Before you read my story, I want to say that if you are struggling with postpartum depression, take this quiz now and make sure you get support. Whether it be your doctor, midwife, a mental health professional, family member, or trusted friend. You can even e-mail me. Please get the help and support you need to start feeling better. Don’t believe the lies that postpartum depression tells you.
This is a post that I have struggled writing. I have started and stopped so many times. I don’t usually get into deeply personal topics on this blog. But postpartum depression has been such a taboo topic in our country and I think it’s time to change that. More women are shedding light on this subject and sharing their stories. This is mine.
There was a very dark period in my life recently. Something broke inside me after I gave birth to my fifth child almost a year ago. There were some personal reasons that attributed to it, but I will not disclose what on a public forum. I confided in a few people who I am close to about what was going on at the time. Opening up to my midwives were probably the first helpful step in a slow recovery process.
Postpartum Depression Symptoms
The postpartum depression hit immediately following Ellia’s birth. The first personal situation happened just hours after she was born. I remember that day I had retreated to bed and chose to ignore what had happened. As the early postpartum days went by, I realized I had this terrible fear of being alone. I couldn’t function. All I could do was nurse my baby, take some pictures of her and the kids, and sleep. I would sit in my bed rocking her and just cry my eyes out wondering what in the world my problem was. I couldn’t get a grip. All I could do was cry.
Then came moments of panic where I couldn’t bare the thought of my husband going back to work. I cried when I thought of him missing out on this precious time in our lives. I couldn’t explain to him that I felt so isolated and that I felt like no one in the world cared. So when he did go back to work, I would make sure some one was at the house with me, whether it was a friend or family member. I was terrified of being alone. I didn’t realize that my panic at the thought of being alone was a huge sign of postpartum depression.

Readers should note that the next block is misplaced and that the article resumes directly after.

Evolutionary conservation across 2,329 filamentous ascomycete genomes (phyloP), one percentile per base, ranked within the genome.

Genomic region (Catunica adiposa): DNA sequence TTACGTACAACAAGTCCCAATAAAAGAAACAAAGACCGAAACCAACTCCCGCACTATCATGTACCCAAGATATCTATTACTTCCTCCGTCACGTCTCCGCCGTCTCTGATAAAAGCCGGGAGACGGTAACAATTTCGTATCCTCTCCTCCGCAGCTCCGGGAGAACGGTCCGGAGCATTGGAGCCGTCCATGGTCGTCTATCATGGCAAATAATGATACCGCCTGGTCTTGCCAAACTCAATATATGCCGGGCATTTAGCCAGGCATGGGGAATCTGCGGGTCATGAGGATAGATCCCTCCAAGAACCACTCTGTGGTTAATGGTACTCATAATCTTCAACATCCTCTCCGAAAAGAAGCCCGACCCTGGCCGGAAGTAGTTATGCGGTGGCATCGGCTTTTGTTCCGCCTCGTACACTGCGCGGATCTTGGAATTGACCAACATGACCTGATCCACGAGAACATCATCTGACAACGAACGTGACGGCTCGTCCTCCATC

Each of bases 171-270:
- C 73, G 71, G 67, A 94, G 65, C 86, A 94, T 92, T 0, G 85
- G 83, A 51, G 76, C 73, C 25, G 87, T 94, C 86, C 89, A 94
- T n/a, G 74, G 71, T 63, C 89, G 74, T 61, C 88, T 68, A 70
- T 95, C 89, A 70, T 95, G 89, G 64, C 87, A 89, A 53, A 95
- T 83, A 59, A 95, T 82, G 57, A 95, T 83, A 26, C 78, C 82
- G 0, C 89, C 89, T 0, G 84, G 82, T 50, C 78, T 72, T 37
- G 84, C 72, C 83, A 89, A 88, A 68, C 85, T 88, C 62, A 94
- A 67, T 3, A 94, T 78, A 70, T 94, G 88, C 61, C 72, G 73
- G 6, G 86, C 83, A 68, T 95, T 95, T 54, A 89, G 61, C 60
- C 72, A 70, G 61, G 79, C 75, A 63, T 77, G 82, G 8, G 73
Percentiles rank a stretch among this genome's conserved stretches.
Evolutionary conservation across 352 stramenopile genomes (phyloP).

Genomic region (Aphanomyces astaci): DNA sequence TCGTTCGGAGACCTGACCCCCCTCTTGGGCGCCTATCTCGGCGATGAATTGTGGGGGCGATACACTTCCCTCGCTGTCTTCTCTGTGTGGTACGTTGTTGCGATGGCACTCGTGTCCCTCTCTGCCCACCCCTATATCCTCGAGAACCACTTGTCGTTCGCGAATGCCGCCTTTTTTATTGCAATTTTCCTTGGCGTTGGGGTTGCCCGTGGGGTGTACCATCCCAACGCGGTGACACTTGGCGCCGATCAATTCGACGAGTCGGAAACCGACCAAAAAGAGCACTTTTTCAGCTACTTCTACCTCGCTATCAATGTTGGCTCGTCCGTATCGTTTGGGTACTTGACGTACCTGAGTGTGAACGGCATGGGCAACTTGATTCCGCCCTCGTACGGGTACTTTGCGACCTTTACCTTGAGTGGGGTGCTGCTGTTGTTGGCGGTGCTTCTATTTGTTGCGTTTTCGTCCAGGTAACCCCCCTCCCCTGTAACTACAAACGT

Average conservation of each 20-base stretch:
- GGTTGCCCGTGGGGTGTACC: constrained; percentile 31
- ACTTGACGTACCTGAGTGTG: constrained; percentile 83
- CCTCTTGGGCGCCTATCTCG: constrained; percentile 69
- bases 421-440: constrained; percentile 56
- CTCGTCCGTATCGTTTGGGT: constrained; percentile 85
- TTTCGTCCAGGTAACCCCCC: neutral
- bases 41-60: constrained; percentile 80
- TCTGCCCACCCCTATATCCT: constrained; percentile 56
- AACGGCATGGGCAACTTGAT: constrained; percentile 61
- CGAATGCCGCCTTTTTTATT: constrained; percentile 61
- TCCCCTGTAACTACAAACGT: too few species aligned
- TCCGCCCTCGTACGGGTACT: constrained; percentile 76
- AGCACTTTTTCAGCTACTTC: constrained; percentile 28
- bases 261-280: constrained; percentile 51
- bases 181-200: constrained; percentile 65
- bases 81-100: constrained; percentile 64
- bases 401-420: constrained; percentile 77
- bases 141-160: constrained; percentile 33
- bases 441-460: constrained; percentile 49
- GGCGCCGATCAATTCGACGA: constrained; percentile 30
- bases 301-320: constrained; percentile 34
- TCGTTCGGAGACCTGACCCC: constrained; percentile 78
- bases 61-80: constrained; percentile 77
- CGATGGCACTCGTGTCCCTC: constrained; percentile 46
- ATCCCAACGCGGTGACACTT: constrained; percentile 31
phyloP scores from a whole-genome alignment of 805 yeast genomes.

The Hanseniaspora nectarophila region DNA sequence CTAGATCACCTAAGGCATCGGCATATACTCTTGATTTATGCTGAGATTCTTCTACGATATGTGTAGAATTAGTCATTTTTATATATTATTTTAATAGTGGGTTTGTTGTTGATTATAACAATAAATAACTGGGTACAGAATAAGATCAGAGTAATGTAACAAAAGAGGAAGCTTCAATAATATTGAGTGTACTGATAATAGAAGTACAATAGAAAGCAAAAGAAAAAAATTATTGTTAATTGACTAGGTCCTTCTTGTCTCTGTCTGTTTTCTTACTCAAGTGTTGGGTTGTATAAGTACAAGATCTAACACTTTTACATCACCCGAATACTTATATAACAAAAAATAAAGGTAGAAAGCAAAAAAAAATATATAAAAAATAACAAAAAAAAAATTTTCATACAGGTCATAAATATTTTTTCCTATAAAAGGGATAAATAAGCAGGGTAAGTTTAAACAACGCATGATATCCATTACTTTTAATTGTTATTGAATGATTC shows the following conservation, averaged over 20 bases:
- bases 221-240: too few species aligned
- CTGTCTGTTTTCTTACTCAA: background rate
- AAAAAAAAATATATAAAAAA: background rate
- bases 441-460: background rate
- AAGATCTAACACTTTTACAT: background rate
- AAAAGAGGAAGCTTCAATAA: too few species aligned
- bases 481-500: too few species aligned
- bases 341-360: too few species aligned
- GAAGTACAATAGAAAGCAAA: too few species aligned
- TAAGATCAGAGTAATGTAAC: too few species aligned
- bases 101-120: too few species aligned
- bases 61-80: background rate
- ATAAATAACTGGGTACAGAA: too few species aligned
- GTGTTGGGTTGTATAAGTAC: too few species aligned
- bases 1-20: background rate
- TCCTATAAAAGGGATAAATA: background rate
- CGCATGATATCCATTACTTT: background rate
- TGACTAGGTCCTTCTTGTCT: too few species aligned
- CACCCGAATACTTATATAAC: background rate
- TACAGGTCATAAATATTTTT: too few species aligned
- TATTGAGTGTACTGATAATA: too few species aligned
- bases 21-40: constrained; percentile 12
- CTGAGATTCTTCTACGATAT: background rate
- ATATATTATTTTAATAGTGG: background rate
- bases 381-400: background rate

As the weeks went on, my intrusive thoughts were more unbearable. I was really starting to think that I was worthless. There were times I just wanted to run away. And then the guilt of that made the postpartum depression even worse. Often, I would think to myself, “why am I feeling this way? I love my children. I take care of them. I am a GOOD mother.”
Finally, when my baby was around four or five months old, I attended a birth conference. At that conference, there was a session on postpartum depression and anxiety. I cried during several of the points the speaker made, because I could relate to so many of them. I just couldn’t bring myself out of this black cloud that consumed my life.
Getting Help With Postpartum Depression
At some point, I grew weary of being so depressed. Of not wanting to socialize. It was beginning to tear my marriage apart. So around seven months postpartum, I decided to take back control of my life. I made an appointment with my midwife to discuss that I was still struggling with the depression and anxiety, along with an entire host of health issues.
Going forward, we made a plan to get me healthy again physically, emotionally, and spiritually. She encouraged me to make these decisions for myself, not just for my family. It was in that decision I made that I remembered my value. I have previously overcome domestic abuse and I am a rape survivor. I’ve come too far to give up now.
While I can admit that my moods aren’t perfect, I am doing so much better. Our current life situation has been a bit frustrating, so that continues to affect my recovery. I smile, laugh, and enjoy my family again. I regularly visit with family and friends. The joy that was dampened inside of me has been renewed. I am still taking steps forward and getting better week by week.
This post was originally written in June 2016. As of December 2018, while I’ve continued to struggle with depression and anxiety, I’ve been able to overcome a lot. Follow me on Instagram @newandnaturalmom